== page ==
Release Date(s)1979 (January 26, 2021)
Studio(s)Tokyo Movie Shinsha, Toho (Discotek Media)
- Film/Program Grade: B-
- Video Grade: C+
- Audio Grade: B
- Extras Grade: B+
In May of 1979, television animation director Hayao Miyazaki (Spirited Away, Princess Mononoke) began production his first feature-length animated film, based upon Lupin III, a popular Japanese manga by artist and illustrator Monkey Punch (aka Kazuhiko Kato). Miyazaki was a natural fit for the project, as he and fellow Ghibli co-founder Isao Takahata had both co-directed episodes of the Lupin anime series. But while the series and manga were intended more for adults than children, and the central character in each was more ruthless, Miyazaki sought to make his film family-friendly, focusing instead on the character’s gentleman thief aspect (more akin to its origins in the original French novel series by Maurice Leblanc). The result was a film that’s part adventure-comedy and part fairy tale.
The Castle of Cagliostro opens with Arsene Lupin III and his partner Jigen having successfully robbed a casino. But when they discover that their newly-purloined bills are counterfeit, the pair traces them back to the tiny nation of Cagliostro. Upon their arrival, they inadvertently save a runaway bride named Clarisse from pursuing gangsters, only to watch as she’s captured once again and taken away against her will. This leads Lupin and Jigen to the titular castle, the home of Count Cagliostro, where honor demands that they try to save Clarisse and foil the Count’s counterfeit operation.
While The Castle of Cagliostro hints at much of what would later become Miyazaki’s signature style in animation, it wasn’t well received by fans of the manga. Monkey Punch himself has called the film childish and “not my work.” But there is a kind of slapstick charm to the narrative that’s hard to resist. The character animation has a stiff, Mach GoGoGo-like quality that Speed Racer fans will find charmingly familiar. And the background layouts are elaborate and gorgeous, strongly suggesting Miyazaki’s eye for detail in such later films as Nausicaä of the Valley of the Wind, Castle in the Sky, and Porco Rosso. The film also had a strong influence on international film and animation talent, including director Steven Spielberg and Pixar’s John Lasseter among others.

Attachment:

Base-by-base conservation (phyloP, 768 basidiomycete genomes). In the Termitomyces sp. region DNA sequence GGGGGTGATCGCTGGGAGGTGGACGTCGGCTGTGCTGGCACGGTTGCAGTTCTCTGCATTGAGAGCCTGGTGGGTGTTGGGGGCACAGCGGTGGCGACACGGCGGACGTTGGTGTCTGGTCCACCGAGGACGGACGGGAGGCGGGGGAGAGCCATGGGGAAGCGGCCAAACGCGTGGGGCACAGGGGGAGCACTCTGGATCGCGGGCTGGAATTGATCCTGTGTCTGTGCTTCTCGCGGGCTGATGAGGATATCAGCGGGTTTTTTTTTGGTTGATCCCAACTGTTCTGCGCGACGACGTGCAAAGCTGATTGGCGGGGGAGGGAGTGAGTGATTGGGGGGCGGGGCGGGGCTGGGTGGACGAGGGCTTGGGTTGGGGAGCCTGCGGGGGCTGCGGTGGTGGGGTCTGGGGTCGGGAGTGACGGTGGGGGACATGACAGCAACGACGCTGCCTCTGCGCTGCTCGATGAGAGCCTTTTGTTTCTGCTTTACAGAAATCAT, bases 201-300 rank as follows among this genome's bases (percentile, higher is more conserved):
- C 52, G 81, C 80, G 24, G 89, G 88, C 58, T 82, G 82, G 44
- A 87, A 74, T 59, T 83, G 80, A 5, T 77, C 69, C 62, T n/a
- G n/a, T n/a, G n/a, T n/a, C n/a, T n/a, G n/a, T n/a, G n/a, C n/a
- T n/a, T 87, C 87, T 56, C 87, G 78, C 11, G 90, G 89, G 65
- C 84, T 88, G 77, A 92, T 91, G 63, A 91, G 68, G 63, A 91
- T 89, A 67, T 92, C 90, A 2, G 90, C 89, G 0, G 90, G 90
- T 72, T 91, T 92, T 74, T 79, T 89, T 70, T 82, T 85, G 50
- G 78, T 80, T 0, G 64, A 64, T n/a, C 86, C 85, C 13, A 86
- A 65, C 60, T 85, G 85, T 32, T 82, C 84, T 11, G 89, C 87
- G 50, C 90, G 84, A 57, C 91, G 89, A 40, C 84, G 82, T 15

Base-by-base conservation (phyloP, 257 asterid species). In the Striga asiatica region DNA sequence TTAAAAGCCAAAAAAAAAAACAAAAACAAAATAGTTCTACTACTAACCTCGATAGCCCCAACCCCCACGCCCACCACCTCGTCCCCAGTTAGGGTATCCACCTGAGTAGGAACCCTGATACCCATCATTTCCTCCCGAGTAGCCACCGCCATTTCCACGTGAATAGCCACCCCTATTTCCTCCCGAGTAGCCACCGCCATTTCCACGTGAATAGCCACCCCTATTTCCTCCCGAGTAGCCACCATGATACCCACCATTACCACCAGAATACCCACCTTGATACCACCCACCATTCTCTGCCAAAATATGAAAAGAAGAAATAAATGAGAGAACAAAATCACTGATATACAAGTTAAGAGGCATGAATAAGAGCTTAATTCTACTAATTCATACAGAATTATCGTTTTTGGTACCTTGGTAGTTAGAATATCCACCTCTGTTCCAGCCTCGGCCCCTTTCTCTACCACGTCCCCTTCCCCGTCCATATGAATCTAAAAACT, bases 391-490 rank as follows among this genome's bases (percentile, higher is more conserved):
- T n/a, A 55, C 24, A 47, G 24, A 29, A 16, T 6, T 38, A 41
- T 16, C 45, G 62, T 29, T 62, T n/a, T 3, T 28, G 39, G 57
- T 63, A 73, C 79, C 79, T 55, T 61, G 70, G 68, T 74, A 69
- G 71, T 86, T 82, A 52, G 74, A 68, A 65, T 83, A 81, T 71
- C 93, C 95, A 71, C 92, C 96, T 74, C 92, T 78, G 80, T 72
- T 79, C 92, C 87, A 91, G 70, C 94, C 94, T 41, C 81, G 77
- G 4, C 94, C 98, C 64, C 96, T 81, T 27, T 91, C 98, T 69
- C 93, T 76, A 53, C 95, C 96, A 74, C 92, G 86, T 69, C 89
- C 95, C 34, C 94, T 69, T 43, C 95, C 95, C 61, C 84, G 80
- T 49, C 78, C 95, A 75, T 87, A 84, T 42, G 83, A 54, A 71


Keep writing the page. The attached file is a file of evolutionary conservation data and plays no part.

The Castle of Cagliostro was hand drawn and animated on 35 mm photochemical film using a traditional animation stand. It was finished on film for an intended 1.85:1 theatrical aspect ratio. The film has been released many times before on home video, most recently in 2015 by Discotek in a fine Blu-ray edition. In 2019, a new 4K scan of the original negative was completed. The image was given fresh digital remastering and the color was graded high dynamic range (HDR10 is included here). I certainly had high hopes for the result, but unfortunately Discotek’s new 4K Ultra HD release can only be called disappointing. Their Blu-ray featured a lovely 1080p image, with beautiful and delicate colors and a very light wash of grain (that may have been added digitally rather than being organic, but at least it gave the image a film-like texture). Unfortunately, it appears that someone has applied a generous application of DNR to this 4K image to strip away all trace of Cagliostro’s hand-painted, film-based origins. The result actually looks softer and less detailed than the previous Blu-ray. Making matters worse, the HDR grade—which should have been restrained to preserve the film’s delicate palette—has made some colors bolder, while causing the backgrounds to occasionally appear washed out. (Lupin and Jigen’s walk through the ruins of the original castle is a good example.) The black levels are at least pleasing, but little else about this color grade is. Compare this film in 4K HDR to the Japanese Trailer 1 (in the disc’s extras) in 4K SDR—the grain is still removed, but at least the colors aren’t so garish. There are other issues too, but I can’t tell if one of them is macroblocking as a result of a bad encode or blotchiness resulting from the botched DNR. There’s even slight haloing on high-contrast edges occasionally that doesn’t appear in the HD image. Bottom line: When you buy a 4K title you expect the image to be more refined looking than the previous Blu-ray, not less. If forced to choose between 4K HDR and the Blu-ray in this case, I’d pick the latter every time.